Euro 2012 co-host Poland is bracing for what looks the most politically-charged match of the tournament here on Tuesday when it faces Russia which is on a high after thrashing the Czech Republic 4-1.
With Poland coach Franciszek Smuda tipping Russia as Group A favourite, his squad knows it has to prove its staying power after throwing away a lead and drawing 1-1 with Greece in a tense tournament opener in Warsaw's National Stadium on Friday.
“We need to be very focused, very concentrated, in order not to lose the game,” said Smuda.
Dutchman Dick Advocaat's Russia, which is based in the Polish capital Warsaw, returned there victorious after taking the Czechs to pieces on Friday in the south western city of Wroclaw. “It's going to be another interesting game for both teams,” said Advocaat, who has less need to bang the drum.
Like co-host Ukraine, Poland did not have to qualify for Euro 2012 and was left only with friendlies to fine-tune its tactics — and knows it has its work cut out on Tuesday. “The match with Russia is going to be something completely different,” said 22-year-old midfielder Maciej Rybus, who signed for Russian club Terek Grozny from Legia Warsaw this year.
“They don't defend like the Greeks. But we'll have got more used to the championship feel.”
Smuda and Advocaat will look to their young gun strikers — both rumoured to be being courted by English Premier League clubs — to make their mark again on Tuesday.
Poland's man is 23-year-old Robert Lewandowski, fresh from a stellar season with German double winner Borussia Dortmund, who sent home fans wild when he scored on Friday.
Russia knows it can rely on CSKA Moscow's 21-year-old Alan Dzagoev, its two-goal hero in Wroclaw, who had been a doubt for the tournament due to a broken toe but is set to play a starring role.
However, there is no sense of inferiority felt by Poland's staff even after they analysed the Russian's Wroclaw performance.
“We know what to look out for, so we know how to correct our mistakes,” said Lewandowski. “You can expect a completely different game.”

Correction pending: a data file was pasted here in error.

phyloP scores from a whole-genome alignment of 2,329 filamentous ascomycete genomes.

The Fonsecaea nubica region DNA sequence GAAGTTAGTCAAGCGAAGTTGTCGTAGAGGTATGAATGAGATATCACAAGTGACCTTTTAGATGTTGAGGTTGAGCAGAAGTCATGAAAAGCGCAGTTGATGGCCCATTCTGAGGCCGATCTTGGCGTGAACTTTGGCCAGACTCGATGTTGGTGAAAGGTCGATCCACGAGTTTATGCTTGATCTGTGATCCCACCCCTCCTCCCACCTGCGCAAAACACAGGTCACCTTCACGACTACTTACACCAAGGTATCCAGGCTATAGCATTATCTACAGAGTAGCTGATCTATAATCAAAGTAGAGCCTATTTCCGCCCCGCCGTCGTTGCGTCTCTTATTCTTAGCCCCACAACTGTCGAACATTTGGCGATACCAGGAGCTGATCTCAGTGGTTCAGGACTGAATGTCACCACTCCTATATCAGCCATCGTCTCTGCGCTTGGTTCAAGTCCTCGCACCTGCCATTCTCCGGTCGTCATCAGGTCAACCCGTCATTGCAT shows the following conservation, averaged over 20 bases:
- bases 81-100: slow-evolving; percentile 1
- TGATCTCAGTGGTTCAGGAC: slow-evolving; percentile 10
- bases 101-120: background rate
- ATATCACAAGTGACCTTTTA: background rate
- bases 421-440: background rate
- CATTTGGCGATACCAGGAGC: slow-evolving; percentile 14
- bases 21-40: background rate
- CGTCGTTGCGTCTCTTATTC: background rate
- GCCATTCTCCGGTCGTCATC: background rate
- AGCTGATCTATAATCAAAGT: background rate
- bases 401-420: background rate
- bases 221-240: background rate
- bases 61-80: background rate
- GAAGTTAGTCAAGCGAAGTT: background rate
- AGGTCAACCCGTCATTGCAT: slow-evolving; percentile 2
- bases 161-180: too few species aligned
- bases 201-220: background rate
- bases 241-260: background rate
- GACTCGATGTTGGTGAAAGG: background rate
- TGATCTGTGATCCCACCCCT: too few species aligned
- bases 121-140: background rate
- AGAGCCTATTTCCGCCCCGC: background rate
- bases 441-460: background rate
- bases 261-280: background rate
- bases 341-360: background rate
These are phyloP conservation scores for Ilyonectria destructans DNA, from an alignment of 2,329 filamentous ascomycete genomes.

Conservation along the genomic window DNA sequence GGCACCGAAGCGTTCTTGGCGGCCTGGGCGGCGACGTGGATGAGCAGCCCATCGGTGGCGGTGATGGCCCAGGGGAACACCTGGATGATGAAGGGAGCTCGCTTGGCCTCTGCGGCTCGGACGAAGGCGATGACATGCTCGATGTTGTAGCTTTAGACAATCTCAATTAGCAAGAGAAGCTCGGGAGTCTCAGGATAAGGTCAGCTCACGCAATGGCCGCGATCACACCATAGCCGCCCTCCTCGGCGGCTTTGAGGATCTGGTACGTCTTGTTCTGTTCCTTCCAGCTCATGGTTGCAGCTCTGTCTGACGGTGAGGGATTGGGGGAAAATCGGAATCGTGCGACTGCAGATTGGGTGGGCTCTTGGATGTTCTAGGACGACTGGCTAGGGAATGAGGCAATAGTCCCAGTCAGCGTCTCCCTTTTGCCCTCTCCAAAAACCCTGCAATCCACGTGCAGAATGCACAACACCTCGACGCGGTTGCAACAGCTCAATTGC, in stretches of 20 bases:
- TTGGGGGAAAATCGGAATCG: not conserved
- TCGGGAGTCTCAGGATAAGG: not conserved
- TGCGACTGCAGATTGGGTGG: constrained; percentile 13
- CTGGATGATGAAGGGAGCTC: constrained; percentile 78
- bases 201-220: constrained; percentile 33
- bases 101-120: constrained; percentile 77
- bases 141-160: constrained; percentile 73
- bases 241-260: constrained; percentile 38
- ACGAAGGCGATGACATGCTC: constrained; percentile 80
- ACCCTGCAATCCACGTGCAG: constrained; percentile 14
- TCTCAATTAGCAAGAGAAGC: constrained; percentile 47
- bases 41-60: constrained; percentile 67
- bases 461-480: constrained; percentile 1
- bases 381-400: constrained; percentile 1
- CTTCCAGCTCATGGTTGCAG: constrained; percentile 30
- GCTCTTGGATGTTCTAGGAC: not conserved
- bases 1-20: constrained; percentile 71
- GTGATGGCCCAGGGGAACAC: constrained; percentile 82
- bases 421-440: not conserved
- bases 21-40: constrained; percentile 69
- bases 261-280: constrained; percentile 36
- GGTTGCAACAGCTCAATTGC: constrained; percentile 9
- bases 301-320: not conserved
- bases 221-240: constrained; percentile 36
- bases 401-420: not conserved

Gung-ho at home
With the Poles gung-ho at home, Russia is playing down the chance of recording a similar sort of scoreline as it did against the Czechs.
“We can't let ourselves get too carried away,” insisted forward Roman Pavlyuchenko, saying the Russians should put Friday's victory behind them.
“The task isn't complete yet and we can't afford to take it easy.”
Poland will be without first choice goalkeeper Wojciech Szczesny, suspended for one match after being sent off for tripping Greek attacker Dimitris Salpigidis.
In his place comes overnight hero Przemyslaw Tyton, who came on and saved the ensuing Greek penalty to keep the score level. Tyton was originally Smuda's third choice, but moved up the pecking order after Szczesny's Arsenal and Poland understudy Lukasz Fabianski was injured in pre-Euro training.
Sporting encounters between Poland and Russia always have an extra edge due to antipathy spanning the Tsarist and Soviet eras, stoked by Moscow's resurgence under President Vladimir Putin.
That, plus the fact that both Poland and Russia have a hooligan hardcore, has fuelled fears of trouble, heightened when Russian fans beat up Polish match stewards after the Wroclaw match.
Also in the mix is Sunday's monthly memorial rally in Warsaw by nationalist supporters of Poland's late president Lech Kaczynski, a frequent critic of Moscow who died in a plane crash in Russia in 2010.
In addition, Warsaw city hall has given the go-ahead for Russian supporters to march on their national day — which falls on Tuesday — though Polish authorities note that fan parades are part and parcel of football.